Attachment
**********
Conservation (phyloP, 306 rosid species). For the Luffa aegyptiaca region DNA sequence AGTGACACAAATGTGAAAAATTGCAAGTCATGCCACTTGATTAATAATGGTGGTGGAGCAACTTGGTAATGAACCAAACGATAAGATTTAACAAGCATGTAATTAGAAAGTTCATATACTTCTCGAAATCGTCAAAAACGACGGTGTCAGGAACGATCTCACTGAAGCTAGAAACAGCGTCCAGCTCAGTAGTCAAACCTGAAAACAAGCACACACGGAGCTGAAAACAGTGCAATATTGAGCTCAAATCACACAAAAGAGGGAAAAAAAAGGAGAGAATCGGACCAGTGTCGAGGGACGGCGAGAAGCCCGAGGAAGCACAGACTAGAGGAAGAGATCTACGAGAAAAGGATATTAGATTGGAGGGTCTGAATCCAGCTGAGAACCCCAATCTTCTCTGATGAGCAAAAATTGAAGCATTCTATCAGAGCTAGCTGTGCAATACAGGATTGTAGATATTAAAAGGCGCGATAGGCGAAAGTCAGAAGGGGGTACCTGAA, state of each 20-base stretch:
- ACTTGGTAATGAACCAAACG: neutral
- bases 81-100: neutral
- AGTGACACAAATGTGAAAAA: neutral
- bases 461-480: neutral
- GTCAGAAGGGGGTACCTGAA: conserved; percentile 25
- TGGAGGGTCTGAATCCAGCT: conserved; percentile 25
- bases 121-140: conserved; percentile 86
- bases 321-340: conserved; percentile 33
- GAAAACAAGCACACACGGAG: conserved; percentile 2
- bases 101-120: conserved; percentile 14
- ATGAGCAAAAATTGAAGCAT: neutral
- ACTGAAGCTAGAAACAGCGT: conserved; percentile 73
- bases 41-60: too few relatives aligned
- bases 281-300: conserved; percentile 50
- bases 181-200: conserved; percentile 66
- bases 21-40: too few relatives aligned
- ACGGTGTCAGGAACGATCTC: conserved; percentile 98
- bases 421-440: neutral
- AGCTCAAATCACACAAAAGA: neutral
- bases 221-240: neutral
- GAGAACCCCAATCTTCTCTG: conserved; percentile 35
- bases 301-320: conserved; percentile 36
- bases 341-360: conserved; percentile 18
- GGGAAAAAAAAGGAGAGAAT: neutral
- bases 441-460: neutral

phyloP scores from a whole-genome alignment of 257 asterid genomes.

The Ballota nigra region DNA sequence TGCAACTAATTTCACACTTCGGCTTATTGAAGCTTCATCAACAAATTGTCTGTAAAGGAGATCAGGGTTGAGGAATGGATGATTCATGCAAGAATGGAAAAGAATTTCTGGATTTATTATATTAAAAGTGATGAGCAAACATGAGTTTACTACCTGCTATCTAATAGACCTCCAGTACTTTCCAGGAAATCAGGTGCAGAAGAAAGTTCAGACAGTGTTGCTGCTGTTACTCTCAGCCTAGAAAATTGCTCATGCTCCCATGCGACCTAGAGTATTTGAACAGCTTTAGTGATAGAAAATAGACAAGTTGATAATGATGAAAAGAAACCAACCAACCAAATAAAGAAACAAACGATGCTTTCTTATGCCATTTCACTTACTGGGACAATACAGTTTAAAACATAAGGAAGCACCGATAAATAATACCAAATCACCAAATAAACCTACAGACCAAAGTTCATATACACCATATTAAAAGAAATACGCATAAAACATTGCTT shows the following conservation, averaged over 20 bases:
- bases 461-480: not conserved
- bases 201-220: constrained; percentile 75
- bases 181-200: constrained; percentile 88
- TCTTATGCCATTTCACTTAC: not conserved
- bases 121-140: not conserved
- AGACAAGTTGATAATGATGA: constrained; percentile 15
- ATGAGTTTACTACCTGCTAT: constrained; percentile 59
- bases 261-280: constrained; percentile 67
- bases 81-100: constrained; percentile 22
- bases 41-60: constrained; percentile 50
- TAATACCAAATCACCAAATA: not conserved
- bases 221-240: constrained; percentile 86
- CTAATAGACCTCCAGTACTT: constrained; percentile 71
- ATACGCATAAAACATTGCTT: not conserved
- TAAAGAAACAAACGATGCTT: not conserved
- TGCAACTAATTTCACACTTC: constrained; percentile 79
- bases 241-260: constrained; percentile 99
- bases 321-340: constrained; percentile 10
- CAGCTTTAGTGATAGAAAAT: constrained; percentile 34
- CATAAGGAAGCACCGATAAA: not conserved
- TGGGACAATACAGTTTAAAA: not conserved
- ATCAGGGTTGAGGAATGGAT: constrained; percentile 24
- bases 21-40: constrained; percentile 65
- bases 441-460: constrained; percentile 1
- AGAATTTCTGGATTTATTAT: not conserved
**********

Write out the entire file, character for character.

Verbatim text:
Conservation (phyloP, 306 rosid species). For the Luffa aegyptiaca region DNA sequence AGTGACACAAATGTGAAAAATTGCAAGTCATGCCACTTGATTAATAATGGTGGTGGAGCAACTTGGTAATGAACCAAACGATAAGATTTAACAAGCATGTAATTAGAAAGTTCATATACTTCTCGAAATCGTCAAAAACGACGGTGTCAGGAACGATCTCACTGAAGCTAGAAACAGCGTCCAGCTCAGTAGTCAAACCTGAAAACAAGCACACACGGAGCTGAAAACAGTGCAATATTGAGCTCAAATCACACAAAAGAGGGAAAAAAAAGGAGAGAATCGGACCAGTGTCGAGGGACGGCGAGAAGCCCGAGGAAGCACAGACTAGAGGAAGAGATCTACGAGAAAAGGATATTAGATTGGAGGGTCTGAATCCAGCTGAGAACCCCAATCTTCTCTGATGAGCAAAAATTGAAGCATTCTATCAGAGCTAGCTGTGCAATACAGGATTGTAGATATTAAAAGGCGCGATAGGCGAAAGTCAGAAGGGGGTACCTGAA, state of each 20-base stretch:
- ACTTGGTAATGAACCAAACG: neutral
- bases 81-100: neutral
- AGTGACACAAATGTGAAAAA: neutral
- bases 461-480: neutral
- GTCAGAAGGGGGTACCTGAA: conserved; percentile 25
- TGGAGGGTCTGAATCCAGCT: conserved; percentile 25
- bases 121-140: conserved; percentile 86
- bases 321-340: conserved; percentile 33
- GAAAACAAGCACACACGGAG: conserved; percentile 2
- bases 101-120: conserved; percentile 14
- ATGAGCAAAAATTGAAGCAT: neutral
- ACTGAAGCTAGAAACAGCGT: conserved; percentile 73
- bases 41-60: too few relatives aligned
- bases 281-300: conserved; percentile 50
- bases 181-200: conserved; percentile 66
- bases 21-40: too few relatives aligned
- ACGGTGTCAGGAACGATCTC: conserved; percentile 98
- bases 421-440: neutral
- AGCTCAAATCACACAAAAGA: neutral
- bases 221-240: neutral
- GAGAACCCCAATCTTCTCTG: conserved; percentile 35
- bases 301-320: conserved; percentile 36
- bases 341-360: conserved; percentile 18
- GGGAAAAAAAAGGAGAGAAT: neutral
- bases 441-460: neutral

phyloP scores from a whole-genome alignment of 257 asterid genomes.

The Ballota nigra region DNA sequence TGCAACTAATTTCACACTTCGGCTTATTGAAGCTTCATCAACAAATTGTCTGTAAAGGAGATCAGGGTTGAGGAATGGATGATTCATGCAAGAATGGAAAAGAATTTCTGGATTTATTATATTAAAAGTGATGAGCAAACATGAGTTTACTACCTGCTATCTAATAGACCTCCAGTACTTTCCAGGAAATCAGGTGCAGAAGAAAGTTCAGACAGTGTTGCTGCTGTTACTCTCAGCCTAGAAAATTGCTCATGCTCCCATGCGACCTAGAGTATTTGAACAGCTTTAGTGATAGAAAATAGACAAGTTGATAATGATGAAAAGAAACCAACCAACCAAATAAAGAAACAAACGATGCTTTCTTATGCCATTTCACTTACTGGGACAATACAGTTTAAAACATAAGGAAGCACCGATAAATAATACCAAATCACCAAATAAACCTACAGACCAAAGTTCATATACACCATATTAAAAGAAATACGCATAAAACATTGCTT shows the following conservation, averaged over 20 bases:
- bases 461-480: not conserved
- bases 201-220: constrained; percentile 75
- bases 181-200: constrained; percentile 88
- TCTTATGCCATTTCACTTAC: not conserved
- bases 121-140: not conserved
- AGACAAGTTGATAATGATGA: constrained; percentile 15
- ATGAGTTTACTACCTGCTAT: constrained; percentile 59
- bases 261-280: constrained; percentile 67
- bases 81-100: constrained; percentile 22
- bases 41-60: constrained; percentile 50
- TAATACCAAATCACCAAATA: not conserved
- bases 221-240: constrained; percentile 86
- CTAATAGACCTCCAGTACTT: constrained; percentile 71
- ATACGCATAAAACATTGCTT: not conserved
- TAAAGAAACAAACGATGCTT: not conserved
- TGCAACTAATTTCACACTTC: constrained; percentile 79
- bases 241-260: constrained; percentile 99
- bases 321-340: constrained; percentile 10
- CAGCTTTAGTGATAGAAAAT: constrained; percentile 34
- CATAAGGAAGCACCGATAAA: not conserved
- TGGGACAATACAGTTTAAAA: not conserved
- ATCAGGGTTGAGGAATGGAT: constrained; percentile 24
- bases 21-40: constrained; percentile 65
- bases 441-460: constrained; percentile 1
- AGAATTTCTGGATTTATTAT: not conserved